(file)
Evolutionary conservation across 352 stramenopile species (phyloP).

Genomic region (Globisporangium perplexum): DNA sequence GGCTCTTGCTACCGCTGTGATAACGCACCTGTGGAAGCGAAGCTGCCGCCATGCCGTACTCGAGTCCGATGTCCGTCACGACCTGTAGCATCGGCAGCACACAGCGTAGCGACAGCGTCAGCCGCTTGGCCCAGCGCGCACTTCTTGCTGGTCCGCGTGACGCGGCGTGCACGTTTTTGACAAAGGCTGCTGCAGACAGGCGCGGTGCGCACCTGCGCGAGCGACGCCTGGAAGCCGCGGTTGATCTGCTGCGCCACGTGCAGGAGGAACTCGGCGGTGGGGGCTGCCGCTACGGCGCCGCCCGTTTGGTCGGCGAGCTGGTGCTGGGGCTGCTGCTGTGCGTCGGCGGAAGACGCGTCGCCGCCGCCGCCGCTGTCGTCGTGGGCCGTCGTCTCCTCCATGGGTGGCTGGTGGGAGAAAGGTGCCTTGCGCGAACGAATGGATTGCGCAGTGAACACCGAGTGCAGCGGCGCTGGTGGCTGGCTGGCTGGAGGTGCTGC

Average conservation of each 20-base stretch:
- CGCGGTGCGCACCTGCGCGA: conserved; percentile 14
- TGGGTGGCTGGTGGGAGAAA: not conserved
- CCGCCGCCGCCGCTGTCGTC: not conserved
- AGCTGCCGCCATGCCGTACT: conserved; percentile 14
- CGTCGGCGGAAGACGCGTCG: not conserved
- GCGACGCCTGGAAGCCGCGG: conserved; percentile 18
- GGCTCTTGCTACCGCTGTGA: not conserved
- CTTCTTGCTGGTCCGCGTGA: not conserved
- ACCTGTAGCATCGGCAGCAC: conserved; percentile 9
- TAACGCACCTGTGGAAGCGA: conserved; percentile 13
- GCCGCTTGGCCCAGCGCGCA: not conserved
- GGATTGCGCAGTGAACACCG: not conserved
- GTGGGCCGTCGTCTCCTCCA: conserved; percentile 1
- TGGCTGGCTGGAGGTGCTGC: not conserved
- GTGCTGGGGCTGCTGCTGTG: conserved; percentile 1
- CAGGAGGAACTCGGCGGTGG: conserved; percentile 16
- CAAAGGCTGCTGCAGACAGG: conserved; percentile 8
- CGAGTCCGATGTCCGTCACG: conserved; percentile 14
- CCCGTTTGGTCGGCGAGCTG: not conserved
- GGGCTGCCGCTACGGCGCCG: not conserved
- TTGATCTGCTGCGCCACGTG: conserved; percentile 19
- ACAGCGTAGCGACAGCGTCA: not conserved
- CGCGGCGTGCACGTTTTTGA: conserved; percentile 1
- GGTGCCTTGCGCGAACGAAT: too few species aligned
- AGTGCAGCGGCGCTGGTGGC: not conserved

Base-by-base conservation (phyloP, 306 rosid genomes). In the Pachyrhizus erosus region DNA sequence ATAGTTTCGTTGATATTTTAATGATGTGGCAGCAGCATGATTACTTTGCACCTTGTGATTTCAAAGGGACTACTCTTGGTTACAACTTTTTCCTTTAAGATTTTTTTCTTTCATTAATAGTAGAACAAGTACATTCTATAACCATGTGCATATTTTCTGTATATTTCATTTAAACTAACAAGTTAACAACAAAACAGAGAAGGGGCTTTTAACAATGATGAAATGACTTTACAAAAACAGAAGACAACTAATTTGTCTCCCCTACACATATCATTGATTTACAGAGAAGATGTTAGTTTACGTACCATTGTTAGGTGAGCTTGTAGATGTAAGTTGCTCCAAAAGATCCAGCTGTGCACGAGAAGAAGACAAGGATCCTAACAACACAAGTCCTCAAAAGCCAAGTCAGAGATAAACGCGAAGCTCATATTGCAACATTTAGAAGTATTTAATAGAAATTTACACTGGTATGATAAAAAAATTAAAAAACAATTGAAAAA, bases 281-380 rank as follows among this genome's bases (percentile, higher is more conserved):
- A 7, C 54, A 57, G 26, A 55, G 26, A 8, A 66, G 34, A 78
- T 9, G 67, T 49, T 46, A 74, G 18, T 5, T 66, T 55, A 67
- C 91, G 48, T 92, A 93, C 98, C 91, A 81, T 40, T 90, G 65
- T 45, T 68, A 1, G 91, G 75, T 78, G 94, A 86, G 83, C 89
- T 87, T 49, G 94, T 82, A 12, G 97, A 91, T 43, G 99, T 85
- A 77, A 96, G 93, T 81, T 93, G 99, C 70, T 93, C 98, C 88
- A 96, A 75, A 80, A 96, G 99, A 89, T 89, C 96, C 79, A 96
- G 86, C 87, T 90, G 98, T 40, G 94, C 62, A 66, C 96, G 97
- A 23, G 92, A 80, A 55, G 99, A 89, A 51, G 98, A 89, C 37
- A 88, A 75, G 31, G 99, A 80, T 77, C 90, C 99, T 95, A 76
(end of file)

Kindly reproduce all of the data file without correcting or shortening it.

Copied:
Evolutionary conservation across 352 stramenopile species (phyloP).

Genomic region (Globisporangium perplexum): DNA sequence GGCTCTTGCTACCGCTGTGATAACGCACCTGTGGAAGCGAAGCTGCCGCCATGCCGTACTCGAGTCCGATGTCCGTCACGACCTGTAGCATCGGCAGCACACAGCGTAGCGACAGCGTCAGCCGCTTGGCCCAGCGCGCACTTCTTGCTGGTCCGCGTGACGCGGCGTGCACGTTTTTGACAAAGGCTGCTGCAGACAGGCGCGGTGCGCACCTGCGCGAGCGACGCCTGGAAGCCGCGGTTGATCTGCTGCGCCACGTGCAGGAGGAACTCGGCGGTGGGGGCTGCCGCTACGGCGCCGCCCGTTTGGTCGGCGAGCTGGTGCTGGGGCTGCTGCTGTGCGTCGGCGGAAGACGCGTCGCCGCCGCCGCCGCTGTCGTCGTGGGCCGTCGTCTCCTCCATGGGTGGCTGGTGGGAGAAAGGTGCCTTGCGCGAACGAATGGATTGCGCAGTGAACACCGAGTGCAGCGGCGCTGGTGGCTGGCTGGCTGGAGGTGCTGC

Average conservation of each 20-base stretch:
- CGCGGTGCGCACCTGCGCGA: conserved; percentile 14
- TGGGTGGCTGGTGGGAGAAA: not conserved
- CCGCCGCCGCCGCTGTCGTC: not conserved
- AGCTGCCGCCATGCCGTACT: conserved; percentile 14
- CGTCGGCGGAAGACGCGTCG: not conserved
- GCGACGCCTGGAAGCCGCGG: conserved; percentile 18
- GGCTCTTGCTACCGCTGTGA: not conserved
- CTTCTTGCTGGTCCGCGTGA: not conserved
- ACCTGTAGCATCGGCAGCAC: conserved; percentile 9
- TAACGCACCTGTGGAAGCGA: conserved; percentile 13
- GCCGCTTGGCCCAGCGCGCA: not conserved
- GGATTGCGCAGTGAACACCG: not conserved
- GTGGGCCGTCGTCTCCTCCA: conserved; percentile 1
- TGGCTGGCTGGAGGTGCTGC: not conserved
- GTGCTGGGGCTGCTGCTGTG: conserved; percentile 1
- CAGGAGGAACTCGGCGGTGG: conserved; percentile 16
- CAAAGGCTGCTGCAGACAGG: conserved; percentile 8
- CGAGTCCGATGTCCGTCACG: conserved; percentile 14
- CCCGTTTGGTCGGCGAGCTG: not conserved
- GGGCTGCCGCTACGGCGCCG: not conserved
- TTGATCTGCTGCGCCACGTG: conserved; percentile 19
- ACAGCGTAGCGACAGCGTCA: not conserved
- CGCGGCGTGCACGTTTTTGA: conserved; percentile 1
- GGTGCCTTGCGCGAACGAAT: too few species aligned
- AGTGCAGCGGCGCTGGTGGC: not conserved

Base-by-base conservation (phyloP, 306 rosid genomes). In the Pachyrhizus erosus region DNA sequence ATAGTTTCGTTGATATTTTAATGATGTGGCAGCAGCATGATTACTTTGCACCTTGTGATTTCAAAGGGACTACTCTTGGTTACAACTTTTTCCTTTAAGATTTTTTTCTTTCATTAATAGTAGAACAAGTACATTCTATAACCATGTGCATATTTTCTGTATATTTCATTTAAACTAACAAGTTAACAACAAAACAGAGAAGGGGCTTTTAACAATGATGAAATGACTTTACAAAAACAGAAGACAACTAATTTGTCTCCCCTACACATATCATTGATTTACAGAGAAGATGTTAGTTTACGTACCATTGTTAGGTGAGCTTGTAGATGTAAGTTGCTCCAAAAGATCCAGCTGTGCACGAGAAGAAGACAAGGATCCTAACAACACAAGTCCTCAAAAGCCAAGTCAGAGATAAACGCGAAGCTCATATTGCAACATTTAGAAGTATTTAATAGAAATTTACACTGGTATGATAAAAAAATTAAAAAACAATTGAAAAA, bases 281-380 rank as follows among this genome's bases (percentile, higher is more conserved):
- A 7, C 54, A 57, G 26, A 55, G 26, A 8, A 66, G 34, A 78
- T 9, G 67, T 49, T 46, A 74, G 18, T 5, T 66, T 55, A 67
- C 91, G 48, T 92, A 93, C 98, C 91, A 81, T 40, T 90, G 65
- T 45, T 68, A 1, G 91, G 75, T 78, G 94, A 86, G 83, C 89
- T 87, T 49, G 94, T 82, A 12, G 97, A 91, T 43, G 99, T 85
- A 77, A 96, G 93, T 81, T 93, G 99, C 70, T 93, C 98, C 88
- A 96, A 75, A 80, A 96, G 99, A 89, T 89, C 96, C 79, A 96
- G 86, C 87, T 90, G 98, T 40, G 94, C 62, A 66, C 96, G 97
- A 23, G 92, A 80, A 55, G 99, A 89, A 51, G 98, A 89, C 37
- A 88, A 75, G 31, G 99, A 80, T 77, C 90, C 99, T 95, A 76